By C.L. Harmon
Since when is the truth in bad taste? When is informing people of actions that may affect them not okay? Is it okay if I call the police and report a prowler in your backyard? It’s probably fine with you, but not so much with the prowler. Who is in the right, the prowler or the homeowner? Is it okay if I report a drunk driver as long as he’s not related to you? What if that driver kills someone? Is it okay to cover that up and pretend it didn’t happen? After all, it was an accident. The intoxicated driver drunk didn’t mean to kill that family. He was inebriated! He didn’t set out to do any harm, its just kinda happened. Do I sound ridiculous yet? I should! To me, so did the person who posted a negative comment to the website regarding the PTSD story. To those unfamiliar, the result of an intoxicated PTSD sufferer was cause for local evacuations.
Without going into much detail, let me just just hit the highlights: “Shameful”, “Is this what our newspaper wants to portray as news?”, “This is over the top.” “I have been bothered by this post all day.” Let’s look at this for a moment, shall we? How many people were affected by my reporting this scenario? And what about the residents’ right to know the reason for evacuation? I suppose those people are just expected to trust they were removed from their homes for good reason with no entitlement to know why their lives were disrupted. Maybe the person who left the comment does not feel it’s any of their business to know why they were removed.
What about law enforcement and all the resources used to control the situation and protect all parties involved…resources paid for by public funds? According to this person’s reasoning, it seems tax paying citizens should not be allowed to know what their public agencies are doing either. In stark contrast to this line of thinking, the federal government and the state of Oklahoma both agree that those people do have a right to know. Through legislation they have upheld what our Founding Fathers define as a principle of freedom…the right to be informed.
What about the woman who drove her car into the crowd of people at the OSU parade? I suppose we shouldn’t be informed about any of that tragedy either, especially since it looks as though she may not have been mentally competent at the time of the incident. So everyone who watched a video of the tragedy and every law enforcement officer who spoke to the press and public should be ashamed because they did so? Is that how we should feel for wanting to know the truth about what happened that dreadful morning? Let’s not forget about Timothy McVeigh. Yes, he blew up a federal building in Oklahoma City and killed and injured scores of people, but he was a veteran. Should we not say anything about his actions. Again, is that how we are supposed to feel?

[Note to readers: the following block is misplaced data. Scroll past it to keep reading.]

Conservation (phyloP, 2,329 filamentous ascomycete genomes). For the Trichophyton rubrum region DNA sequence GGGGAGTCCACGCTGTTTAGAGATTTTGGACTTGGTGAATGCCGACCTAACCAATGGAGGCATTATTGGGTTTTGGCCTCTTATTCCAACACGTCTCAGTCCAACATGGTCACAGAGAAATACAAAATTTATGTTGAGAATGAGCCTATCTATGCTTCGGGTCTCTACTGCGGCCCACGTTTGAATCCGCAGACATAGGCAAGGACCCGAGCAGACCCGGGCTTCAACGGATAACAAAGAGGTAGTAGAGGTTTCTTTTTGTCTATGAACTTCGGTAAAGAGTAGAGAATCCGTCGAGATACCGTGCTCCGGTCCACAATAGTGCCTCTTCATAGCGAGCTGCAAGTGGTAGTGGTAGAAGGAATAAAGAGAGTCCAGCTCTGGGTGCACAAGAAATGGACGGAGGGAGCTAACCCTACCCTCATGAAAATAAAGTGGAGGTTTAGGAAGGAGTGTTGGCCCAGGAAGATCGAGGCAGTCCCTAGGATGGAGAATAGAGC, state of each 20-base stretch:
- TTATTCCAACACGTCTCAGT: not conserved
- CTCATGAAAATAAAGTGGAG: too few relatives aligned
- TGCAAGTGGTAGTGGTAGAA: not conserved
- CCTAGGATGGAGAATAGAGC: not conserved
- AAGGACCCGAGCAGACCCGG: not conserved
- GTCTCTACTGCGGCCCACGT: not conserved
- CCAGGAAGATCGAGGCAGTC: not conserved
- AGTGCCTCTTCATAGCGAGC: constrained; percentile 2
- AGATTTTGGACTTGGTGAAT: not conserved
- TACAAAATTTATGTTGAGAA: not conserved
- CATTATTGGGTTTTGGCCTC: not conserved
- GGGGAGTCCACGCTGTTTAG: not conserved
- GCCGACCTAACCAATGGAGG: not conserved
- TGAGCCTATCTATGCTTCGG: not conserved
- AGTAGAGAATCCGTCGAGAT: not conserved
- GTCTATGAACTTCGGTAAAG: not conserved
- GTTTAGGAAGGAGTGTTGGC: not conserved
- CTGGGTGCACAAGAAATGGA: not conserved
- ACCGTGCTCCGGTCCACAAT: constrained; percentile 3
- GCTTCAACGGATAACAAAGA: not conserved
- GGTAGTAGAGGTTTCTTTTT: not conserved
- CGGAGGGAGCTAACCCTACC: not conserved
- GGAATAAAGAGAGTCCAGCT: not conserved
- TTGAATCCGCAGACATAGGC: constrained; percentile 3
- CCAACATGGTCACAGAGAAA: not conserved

Here’s a thought. How about we feel good about being informed? Drunk driving, methamphetamine abuse, crime rates, gun safety for children, seatbelt laws, among many other issues were all recognized and dealt with because people were AWARE they were a problem. I wonder how many people bought a gun lock or safe after learning about an accidental shooting involving a child. I further ponder on how prevalent designated drivers have become simply because people are AWARE of the dangers and penalties associated with drinking and driving. And further still, I am curious to know how many parents, teachers and employers are aware of the signs of drug abuse because they are AWARE of the signs and symptoms simply because we inform each other.
Telling the truth should never be in bad taste nor ridiculed. Knowledge changes things while secrecy and ignorance are an injustice to humanity. Whether the main subject in the story is guilty of anything is not for me to decide. It is not my place to pass judgement or assess his mental state. It is my place to inform you of actions that occur which may affect you and to pray for those involved. This is exactly what I did. I relayed PUBLIC facts about an incident that occurred in this community. We do not live in Candyland or the North Pole with Santa Claus. We live in a world where horror and tragedy are real and we should want to live in a place where such horrible things are recognized and dealt with so those horrors don’t become common place. Knowledge is and will always be power. What we know, we can address. What we witness, we can begin to understand. What we inform becomes real to others. The subject of, and the story itself have pushed from the darknessan an illness that desperately needs to be brought to light more than anything other affliction I can think of in this community.
Because of what has happened and it knowledge now in the public, I once again wonder how many people will step up to help this man, his family and others who suffer from PTSD. Because people now know of what occurred they can begin to understand the seriousness of the illness and can begin to do their part in bringing attention to PTSD, thus bringing hope for significant differences. This is what information does! This is why I disagree the story is in bad taste or shameful.
I chose to not use the person’s name who left the negative comment or the three people who liked it simply because I feel it would serve no purpose to do so. My response to them is this editorial, so I can hopefully shed some light on the newspaper’s perspective.and decisions on what to publish. Besides, happy news is not always available. The Mannford Reporter’s coverage area does not encompass Candyland or Christmas Town.